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Voting laws continue to pose major threats to voting rights this fall. But larger political forces are also weighing on voters' minds as they head to the polls.
Democrats have a new policy agenda on the table that mirrors what reformers have been saying for years when it comes to fixing our democratic systems. But often big talk on reform is just lip service.
Pennsylvania’s head-spinning redistricting politics took another disturbing turn this week.
The move raises serious concerns that the upcoming census will be a major failure, harming our democracy, communities and businesses and painting an inaccurate picture of America’s population.
Supporting gun control is an easy call for businesses — if not for politicians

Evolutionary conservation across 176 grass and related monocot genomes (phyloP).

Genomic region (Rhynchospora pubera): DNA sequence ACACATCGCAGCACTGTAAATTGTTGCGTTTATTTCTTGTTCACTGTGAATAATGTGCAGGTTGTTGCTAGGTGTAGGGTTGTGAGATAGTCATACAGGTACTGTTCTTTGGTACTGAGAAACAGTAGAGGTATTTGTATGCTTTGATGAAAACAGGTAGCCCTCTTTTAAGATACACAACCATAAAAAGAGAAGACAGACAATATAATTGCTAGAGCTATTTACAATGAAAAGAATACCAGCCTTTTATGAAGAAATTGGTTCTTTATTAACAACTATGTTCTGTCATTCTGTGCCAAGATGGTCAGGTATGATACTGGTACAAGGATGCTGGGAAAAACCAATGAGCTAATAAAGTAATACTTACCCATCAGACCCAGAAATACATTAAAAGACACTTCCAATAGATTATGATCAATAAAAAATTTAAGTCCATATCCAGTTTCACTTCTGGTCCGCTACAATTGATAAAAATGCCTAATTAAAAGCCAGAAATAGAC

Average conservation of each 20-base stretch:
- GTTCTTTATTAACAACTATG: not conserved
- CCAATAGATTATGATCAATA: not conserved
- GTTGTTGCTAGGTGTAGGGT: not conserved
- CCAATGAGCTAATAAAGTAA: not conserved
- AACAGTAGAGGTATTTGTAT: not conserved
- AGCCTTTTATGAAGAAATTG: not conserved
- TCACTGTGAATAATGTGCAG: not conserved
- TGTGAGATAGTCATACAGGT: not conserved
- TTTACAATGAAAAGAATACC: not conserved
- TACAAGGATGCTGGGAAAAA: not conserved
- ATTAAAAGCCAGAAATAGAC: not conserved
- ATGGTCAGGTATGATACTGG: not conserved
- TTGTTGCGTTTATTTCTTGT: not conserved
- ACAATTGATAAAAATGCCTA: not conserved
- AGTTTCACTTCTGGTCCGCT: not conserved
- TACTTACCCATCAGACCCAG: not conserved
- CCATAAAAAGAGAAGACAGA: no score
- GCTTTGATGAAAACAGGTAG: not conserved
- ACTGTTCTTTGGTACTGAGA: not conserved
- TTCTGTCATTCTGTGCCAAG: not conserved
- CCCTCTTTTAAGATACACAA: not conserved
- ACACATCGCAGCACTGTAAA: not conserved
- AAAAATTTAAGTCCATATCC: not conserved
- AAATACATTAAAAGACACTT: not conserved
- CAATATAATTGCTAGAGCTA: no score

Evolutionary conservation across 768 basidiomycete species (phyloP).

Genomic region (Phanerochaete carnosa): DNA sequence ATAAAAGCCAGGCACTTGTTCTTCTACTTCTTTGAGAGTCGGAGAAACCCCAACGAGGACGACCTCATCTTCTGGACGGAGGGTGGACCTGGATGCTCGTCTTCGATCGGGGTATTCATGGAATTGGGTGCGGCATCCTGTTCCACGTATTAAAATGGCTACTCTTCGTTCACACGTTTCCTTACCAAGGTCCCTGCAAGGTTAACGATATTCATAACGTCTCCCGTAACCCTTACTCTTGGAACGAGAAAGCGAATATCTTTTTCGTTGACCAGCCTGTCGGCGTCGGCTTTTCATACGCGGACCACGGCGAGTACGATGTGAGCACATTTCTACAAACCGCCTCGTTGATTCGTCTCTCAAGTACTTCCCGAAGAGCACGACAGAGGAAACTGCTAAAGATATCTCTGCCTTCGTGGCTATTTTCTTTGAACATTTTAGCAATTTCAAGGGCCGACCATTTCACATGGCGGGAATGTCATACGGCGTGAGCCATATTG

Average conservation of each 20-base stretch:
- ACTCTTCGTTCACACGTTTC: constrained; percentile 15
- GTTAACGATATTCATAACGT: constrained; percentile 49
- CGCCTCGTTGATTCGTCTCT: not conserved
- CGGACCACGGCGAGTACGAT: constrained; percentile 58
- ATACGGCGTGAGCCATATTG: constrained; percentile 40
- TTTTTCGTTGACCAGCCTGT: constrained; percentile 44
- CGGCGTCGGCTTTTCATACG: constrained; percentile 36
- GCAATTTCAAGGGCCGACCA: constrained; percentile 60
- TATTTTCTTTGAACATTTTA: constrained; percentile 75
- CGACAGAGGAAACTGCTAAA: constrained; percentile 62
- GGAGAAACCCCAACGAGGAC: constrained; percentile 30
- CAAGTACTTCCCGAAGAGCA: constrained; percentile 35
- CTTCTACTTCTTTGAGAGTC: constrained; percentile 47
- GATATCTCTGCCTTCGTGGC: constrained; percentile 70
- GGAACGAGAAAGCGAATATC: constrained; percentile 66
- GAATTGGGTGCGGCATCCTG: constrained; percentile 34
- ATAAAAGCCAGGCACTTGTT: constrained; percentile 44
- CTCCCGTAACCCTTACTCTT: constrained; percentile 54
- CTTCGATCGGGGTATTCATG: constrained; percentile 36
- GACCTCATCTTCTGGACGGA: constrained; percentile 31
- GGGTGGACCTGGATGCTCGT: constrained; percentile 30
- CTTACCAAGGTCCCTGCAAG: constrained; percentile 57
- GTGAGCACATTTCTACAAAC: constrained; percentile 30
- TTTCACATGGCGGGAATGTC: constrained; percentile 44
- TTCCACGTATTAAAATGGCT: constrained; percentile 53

Five things to know about the important Maryland partisan-gerrymandering case slated for oral argument at the U.S. Supreme Court on March 28.
Now that the dust has settled and a new congressional map has emerged, Pennsylvania’s voters can look forward to fairer elections in 2018 and 2020. And beyond.
As the Supreme Court prepares to take up a partisan-gerrymandering challenge to Maryland’s congressional map, more than a dozen briefs have been filed from a diverse array of friends of the court.
Many of the largest barriers to voting come from the state itself, in the form of burdensome voting laws and gerrymandered political districts that suppress Latinos’ civic voice.
Rarely have redistricting battles been as dramatic – or as headspinning – than the fights playing out over Pennsylvania’s congressional map.